As this court explained in Cooper, “Youngblood's bad faith requirement dovetails with the first part of the Trombetta test: that the exculpatory value of the evidence be apparent before its destruction.” Id. The presence or absence of bad faith turns on the government's knowledge of the apparent exculpatory value of the evidence at the time it was lost or destroyed, because without knowledge of the potential usefulness of the evidence, the evidence could not have been destroyed in bad faith. Youngblood, 488 U.S. at 56 n. *; Sivilla, 714 F.3d at 1172; United States v. Leal–Del Carmen, 697 F.3d 964, 970 (9th Cir.2012) (“When the government doesn't know what a witness will say, it doesn't act in bad faith in deporting him․ The question of bad faith thus turns on what the government knew at the time it deported the witness.”).
Applying the requisite test above, the district court found that while the video footage was potentially useful evidence, its exculpatory value was not readily apparent to Agent Alvarado. Without addressing the AUSA's actions, or lack thereof, in light of the December 28, 2011, letter from defense counsel requesting the preservation of video evidence, the district court held that “[t]he facts and circumstances of this case do not support a finding that Agent Alvarado or counsel for the government destroyed potentially exculpatory evidence in bad faith.”
Zaragoza concedes on appeal that the destroyed video footage was not materially exculpatory, but was, as found by the district court, potentially useful evidence. While the government does not admit that the evidence was potentially useful, it does not present any argument to the contrary. Potentially useful evidence, as defined in Youngblood, is “evidentiary material of which no more can be said than that it could have been subjected to tests, the results of which might have exonerated the defendant.” Youngblood, 488 U.S. at 57.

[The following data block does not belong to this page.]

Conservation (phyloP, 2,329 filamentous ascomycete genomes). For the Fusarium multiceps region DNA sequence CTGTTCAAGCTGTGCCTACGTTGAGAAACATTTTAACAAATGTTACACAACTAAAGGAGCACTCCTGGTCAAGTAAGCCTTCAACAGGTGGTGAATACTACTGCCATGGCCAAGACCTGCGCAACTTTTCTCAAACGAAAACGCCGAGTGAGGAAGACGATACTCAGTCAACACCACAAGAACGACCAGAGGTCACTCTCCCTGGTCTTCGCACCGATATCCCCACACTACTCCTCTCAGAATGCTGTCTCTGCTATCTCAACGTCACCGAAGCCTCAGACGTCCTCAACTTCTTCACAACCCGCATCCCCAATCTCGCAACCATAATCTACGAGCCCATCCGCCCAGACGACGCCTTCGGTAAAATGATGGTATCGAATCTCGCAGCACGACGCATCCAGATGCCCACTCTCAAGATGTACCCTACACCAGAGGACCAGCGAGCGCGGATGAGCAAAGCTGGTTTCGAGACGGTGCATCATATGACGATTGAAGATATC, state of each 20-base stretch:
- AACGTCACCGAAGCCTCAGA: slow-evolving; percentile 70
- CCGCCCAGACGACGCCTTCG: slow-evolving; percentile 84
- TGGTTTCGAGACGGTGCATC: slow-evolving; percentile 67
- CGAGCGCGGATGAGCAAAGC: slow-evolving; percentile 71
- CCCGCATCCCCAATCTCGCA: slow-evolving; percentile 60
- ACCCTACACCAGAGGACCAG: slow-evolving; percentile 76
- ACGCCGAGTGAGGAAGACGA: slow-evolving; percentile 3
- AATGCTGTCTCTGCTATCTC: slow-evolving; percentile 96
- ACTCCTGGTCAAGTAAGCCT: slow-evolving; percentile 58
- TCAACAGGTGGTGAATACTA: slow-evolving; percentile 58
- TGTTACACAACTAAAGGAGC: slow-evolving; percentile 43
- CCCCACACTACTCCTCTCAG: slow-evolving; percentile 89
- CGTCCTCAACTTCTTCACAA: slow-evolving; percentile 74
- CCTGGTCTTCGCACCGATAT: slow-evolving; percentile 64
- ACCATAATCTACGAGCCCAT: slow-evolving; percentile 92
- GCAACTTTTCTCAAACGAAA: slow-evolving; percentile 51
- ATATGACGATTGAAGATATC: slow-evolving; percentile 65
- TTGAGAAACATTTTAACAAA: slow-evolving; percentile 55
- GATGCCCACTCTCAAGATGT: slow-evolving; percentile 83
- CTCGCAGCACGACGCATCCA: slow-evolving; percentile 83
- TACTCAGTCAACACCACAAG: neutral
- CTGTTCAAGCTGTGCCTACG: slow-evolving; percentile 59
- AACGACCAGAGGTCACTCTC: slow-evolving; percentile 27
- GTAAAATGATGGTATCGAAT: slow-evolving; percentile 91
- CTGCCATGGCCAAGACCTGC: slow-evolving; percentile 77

Here, the issue is whether the video footage of the Port of Entry pedestrian line on December 22, 2011, was potentially useful to Zaragoza's duress defense. Duress is “a common-law defense that allows a jury to find that the defendant's conduct is excused, even though the government has carried its burden of proof.” United States v. Kuok, 671 F.3d 931, 947 (9th Cir.2012) (citing Dixon v. United States, 548 U.S. 1, 12–14 & n. 9, 126 S.Ct. 2437, 165 L.Ed.2d 299 (2006)). “To establish duress, the burden of proof is on the defendant to show that: (1) he was under an immediate threat of death or serious bodily injury, (2) he had a well grounded fear that the threat would be carried out, and (3) he had no reasonable opportunity to escape.” Id. (citing United States v. Shapiro, 669 F.2d 593, 596 (9th Cir.1982)). To satisfy the third element, it is relevant whether the defendant had an “opportunity to surrender to the authorities on reaching a point of safety.” United States v. Ibarra–Pino, 657 F.3d 1000, 1005 (9th Cir.2011). A defendant “must present some evidence indicating that he ‘took the opportunity to escape the threatened harm by submitting to authorities at the first reasonable opportunity.’ “ Id. (quoting United States v. Contento–Pachon, 723 F.2d 691, 695 (9th Cir.1984)).